As Michael Mann and Michael Mann's lawyers may have prayed, both Rand Simberg and Mark Steyn, especially Mark Steyn have proved themselves exemplary defendants, well if you want to talk about those seeking to shoot themselves in the
foot head. Eli has already gone on a bit about Simberg and his ill advised 60 comment hate on Judge Greene, now the good Mother Jones, speaking through Mariah Blake, has a word on defendant Steyn.
Earlier this month, Steptoe & Johnson, the law firm representing the National Review and its writer, Mark Steyn, withdrew as Steyn’s counsel. According to two sources with inside knowledge, it also plans to drop the National Review as a client.Steyn has added fuel to the fire filing what can only be described as a Monckton class gerrymander in the guise of a motion to Judge Weisberg's court. The original must have been covered in spite spit, referring to Judge Greene giving up the case on retirement as a "whimsical, arbitrary and selective withdrawal". Well, it goes on and on, much like The Good Viscount's threat to venture into academic publishing via the Pattern Recognition Press.
The lawyers’ withdrawal came shortly after Steyn—a prominent conservative pundit, who regularly fills in as host of Rush Limbaugh's radio show—publicly attacked the former judge in the case, Natalia Combs Greene, accusing her of "stupidity" and "staggering" incompetence. Mann’s attorney, John B. Williams, suspects this is no coincidence. "Any lawyer would be taken aback if their client said such things about the judge," he says. "That may well be why Steptoe withdrew."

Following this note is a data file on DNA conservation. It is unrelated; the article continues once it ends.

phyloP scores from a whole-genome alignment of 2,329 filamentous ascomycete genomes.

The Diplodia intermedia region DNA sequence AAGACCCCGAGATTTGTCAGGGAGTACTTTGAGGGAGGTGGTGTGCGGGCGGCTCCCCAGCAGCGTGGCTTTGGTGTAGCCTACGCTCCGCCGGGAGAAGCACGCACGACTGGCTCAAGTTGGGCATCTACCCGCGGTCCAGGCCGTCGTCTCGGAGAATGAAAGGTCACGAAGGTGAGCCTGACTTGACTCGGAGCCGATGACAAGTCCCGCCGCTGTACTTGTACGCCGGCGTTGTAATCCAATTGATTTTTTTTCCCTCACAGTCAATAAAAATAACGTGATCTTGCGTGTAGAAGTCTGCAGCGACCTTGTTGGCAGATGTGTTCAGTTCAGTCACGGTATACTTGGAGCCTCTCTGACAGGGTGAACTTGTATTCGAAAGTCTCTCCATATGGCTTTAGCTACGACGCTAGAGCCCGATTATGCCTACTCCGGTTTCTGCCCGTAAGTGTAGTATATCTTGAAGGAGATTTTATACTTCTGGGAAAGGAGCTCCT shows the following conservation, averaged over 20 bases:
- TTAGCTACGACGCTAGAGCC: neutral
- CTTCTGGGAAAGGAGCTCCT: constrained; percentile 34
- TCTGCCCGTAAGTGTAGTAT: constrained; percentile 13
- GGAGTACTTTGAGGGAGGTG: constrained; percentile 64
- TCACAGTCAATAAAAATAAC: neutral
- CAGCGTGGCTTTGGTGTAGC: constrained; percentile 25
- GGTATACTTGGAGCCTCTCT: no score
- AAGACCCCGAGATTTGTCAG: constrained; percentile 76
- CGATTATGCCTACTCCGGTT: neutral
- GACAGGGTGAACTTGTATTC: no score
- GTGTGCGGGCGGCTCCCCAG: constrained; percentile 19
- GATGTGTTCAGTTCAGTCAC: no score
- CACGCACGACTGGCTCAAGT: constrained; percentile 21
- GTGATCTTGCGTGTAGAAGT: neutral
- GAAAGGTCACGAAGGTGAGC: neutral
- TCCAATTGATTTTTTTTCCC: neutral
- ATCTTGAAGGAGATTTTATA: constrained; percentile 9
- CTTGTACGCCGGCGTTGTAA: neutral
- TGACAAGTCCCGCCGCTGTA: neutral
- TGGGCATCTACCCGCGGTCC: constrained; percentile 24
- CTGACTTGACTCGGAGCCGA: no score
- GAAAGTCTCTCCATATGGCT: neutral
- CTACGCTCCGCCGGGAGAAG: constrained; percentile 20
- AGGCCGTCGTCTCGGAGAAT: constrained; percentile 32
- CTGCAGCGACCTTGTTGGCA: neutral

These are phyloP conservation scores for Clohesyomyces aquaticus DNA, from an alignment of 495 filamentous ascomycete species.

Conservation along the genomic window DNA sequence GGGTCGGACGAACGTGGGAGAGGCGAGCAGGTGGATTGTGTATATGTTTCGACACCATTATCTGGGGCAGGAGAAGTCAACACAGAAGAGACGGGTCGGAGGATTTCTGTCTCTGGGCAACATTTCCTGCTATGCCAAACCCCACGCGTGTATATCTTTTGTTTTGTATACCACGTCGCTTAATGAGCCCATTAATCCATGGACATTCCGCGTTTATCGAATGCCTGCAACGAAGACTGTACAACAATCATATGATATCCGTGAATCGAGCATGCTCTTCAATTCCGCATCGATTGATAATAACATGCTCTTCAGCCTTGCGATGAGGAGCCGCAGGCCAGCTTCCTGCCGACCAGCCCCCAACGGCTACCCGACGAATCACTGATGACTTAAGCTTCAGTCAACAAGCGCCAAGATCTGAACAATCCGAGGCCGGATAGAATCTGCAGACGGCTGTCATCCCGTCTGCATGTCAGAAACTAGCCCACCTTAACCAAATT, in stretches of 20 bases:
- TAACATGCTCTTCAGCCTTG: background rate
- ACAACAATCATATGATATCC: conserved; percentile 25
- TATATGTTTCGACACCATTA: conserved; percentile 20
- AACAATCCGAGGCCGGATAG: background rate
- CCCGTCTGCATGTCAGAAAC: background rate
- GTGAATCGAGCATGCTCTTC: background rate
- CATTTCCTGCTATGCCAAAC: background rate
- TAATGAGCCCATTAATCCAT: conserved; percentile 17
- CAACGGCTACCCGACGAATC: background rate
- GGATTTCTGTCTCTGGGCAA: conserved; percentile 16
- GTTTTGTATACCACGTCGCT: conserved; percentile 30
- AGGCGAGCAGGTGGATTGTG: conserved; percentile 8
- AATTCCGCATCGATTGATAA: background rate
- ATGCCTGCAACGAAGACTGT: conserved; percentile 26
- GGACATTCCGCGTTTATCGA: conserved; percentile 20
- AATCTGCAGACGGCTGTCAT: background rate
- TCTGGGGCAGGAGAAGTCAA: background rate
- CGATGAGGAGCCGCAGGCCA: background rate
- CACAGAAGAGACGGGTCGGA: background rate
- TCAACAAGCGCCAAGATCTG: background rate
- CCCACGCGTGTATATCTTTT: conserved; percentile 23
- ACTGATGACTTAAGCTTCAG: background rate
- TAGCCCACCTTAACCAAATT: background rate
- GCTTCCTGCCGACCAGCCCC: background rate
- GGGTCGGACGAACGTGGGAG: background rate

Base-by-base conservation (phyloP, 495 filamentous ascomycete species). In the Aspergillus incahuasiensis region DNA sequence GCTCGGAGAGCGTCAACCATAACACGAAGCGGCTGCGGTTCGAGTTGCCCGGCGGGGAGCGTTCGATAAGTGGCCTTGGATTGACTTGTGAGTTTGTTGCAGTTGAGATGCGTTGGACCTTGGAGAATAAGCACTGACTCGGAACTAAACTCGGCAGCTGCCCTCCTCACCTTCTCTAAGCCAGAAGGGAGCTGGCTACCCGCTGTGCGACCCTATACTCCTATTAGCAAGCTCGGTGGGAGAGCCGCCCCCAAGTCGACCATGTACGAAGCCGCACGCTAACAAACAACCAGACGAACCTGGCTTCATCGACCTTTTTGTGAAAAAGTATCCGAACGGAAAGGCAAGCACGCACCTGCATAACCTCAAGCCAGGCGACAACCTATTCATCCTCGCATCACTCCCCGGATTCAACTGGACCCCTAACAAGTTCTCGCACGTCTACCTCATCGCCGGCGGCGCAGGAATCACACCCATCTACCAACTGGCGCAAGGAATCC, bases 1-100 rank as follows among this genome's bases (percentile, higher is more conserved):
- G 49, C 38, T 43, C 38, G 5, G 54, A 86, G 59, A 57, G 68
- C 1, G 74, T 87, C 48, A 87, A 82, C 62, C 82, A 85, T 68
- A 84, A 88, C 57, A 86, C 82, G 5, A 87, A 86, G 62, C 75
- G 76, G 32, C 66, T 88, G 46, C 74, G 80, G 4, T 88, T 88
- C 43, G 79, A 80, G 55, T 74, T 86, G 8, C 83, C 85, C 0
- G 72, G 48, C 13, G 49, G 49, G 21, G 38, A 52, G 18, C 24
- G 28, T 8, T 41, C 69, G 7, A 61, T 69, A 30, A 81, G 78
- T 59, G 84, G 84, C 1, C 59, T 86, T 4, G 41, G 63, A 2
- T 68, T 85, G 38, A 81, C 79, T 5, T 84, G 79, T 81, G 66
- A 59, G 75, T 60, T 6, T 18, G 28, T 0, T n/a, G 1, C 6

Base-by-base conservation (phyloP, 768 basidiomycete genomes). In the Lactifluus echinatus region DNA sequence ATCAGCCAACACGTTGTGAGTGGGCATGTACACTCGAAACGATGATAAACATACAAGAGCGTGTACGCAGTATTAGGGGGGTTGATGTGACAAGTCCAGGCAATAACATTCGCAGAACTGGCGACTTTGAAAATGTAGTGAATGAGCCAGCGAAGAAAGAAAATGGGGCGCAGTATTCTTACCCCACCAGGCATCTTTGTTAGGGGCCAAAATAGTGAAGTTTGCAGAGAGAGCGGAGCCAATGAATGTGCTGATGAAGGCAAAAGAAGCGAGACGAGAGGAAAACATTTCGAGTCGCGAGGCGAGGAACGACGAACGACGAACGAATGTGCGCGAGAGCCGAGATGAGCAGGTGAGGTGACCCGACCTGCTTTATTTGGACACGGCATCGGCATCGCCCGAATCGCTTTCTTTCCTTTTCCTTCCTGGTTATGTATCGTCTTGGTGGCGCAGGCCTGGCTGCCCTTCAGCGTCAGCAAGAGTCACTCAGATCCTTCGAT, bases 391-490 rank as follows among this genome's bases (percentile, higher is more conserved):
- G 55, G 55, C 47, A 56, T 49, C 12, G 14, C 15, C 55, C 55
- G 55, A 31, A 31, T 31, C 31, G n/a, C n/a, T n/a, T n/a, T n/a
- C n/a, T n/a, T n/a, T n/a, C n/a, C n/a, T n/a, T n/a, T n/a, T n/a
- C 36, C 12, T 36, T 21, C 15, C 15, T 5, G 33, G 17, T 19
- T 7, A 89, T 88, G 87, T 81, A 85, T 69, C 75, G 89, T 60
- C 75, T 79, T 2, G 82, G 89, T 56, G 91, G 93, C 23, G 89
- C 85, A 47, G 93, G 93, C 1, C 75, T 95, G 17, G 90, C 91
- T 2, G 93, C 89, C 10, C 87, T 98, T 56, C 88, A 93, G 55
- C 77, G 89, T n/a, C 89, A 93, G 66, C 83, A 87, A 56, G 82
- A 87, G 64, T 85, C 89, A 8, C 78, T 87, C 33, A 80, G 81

This was to be expected given Steyn previous adventures with the press north of 44 40 chronicled by Big City Lib and as in those cases, according to Ms. Blake, it appears that National Review on or off line is cutting its ties with Steyn as he has not been published by them for a while.
Still the best part of Steyn's motion is, of course, Exhibit C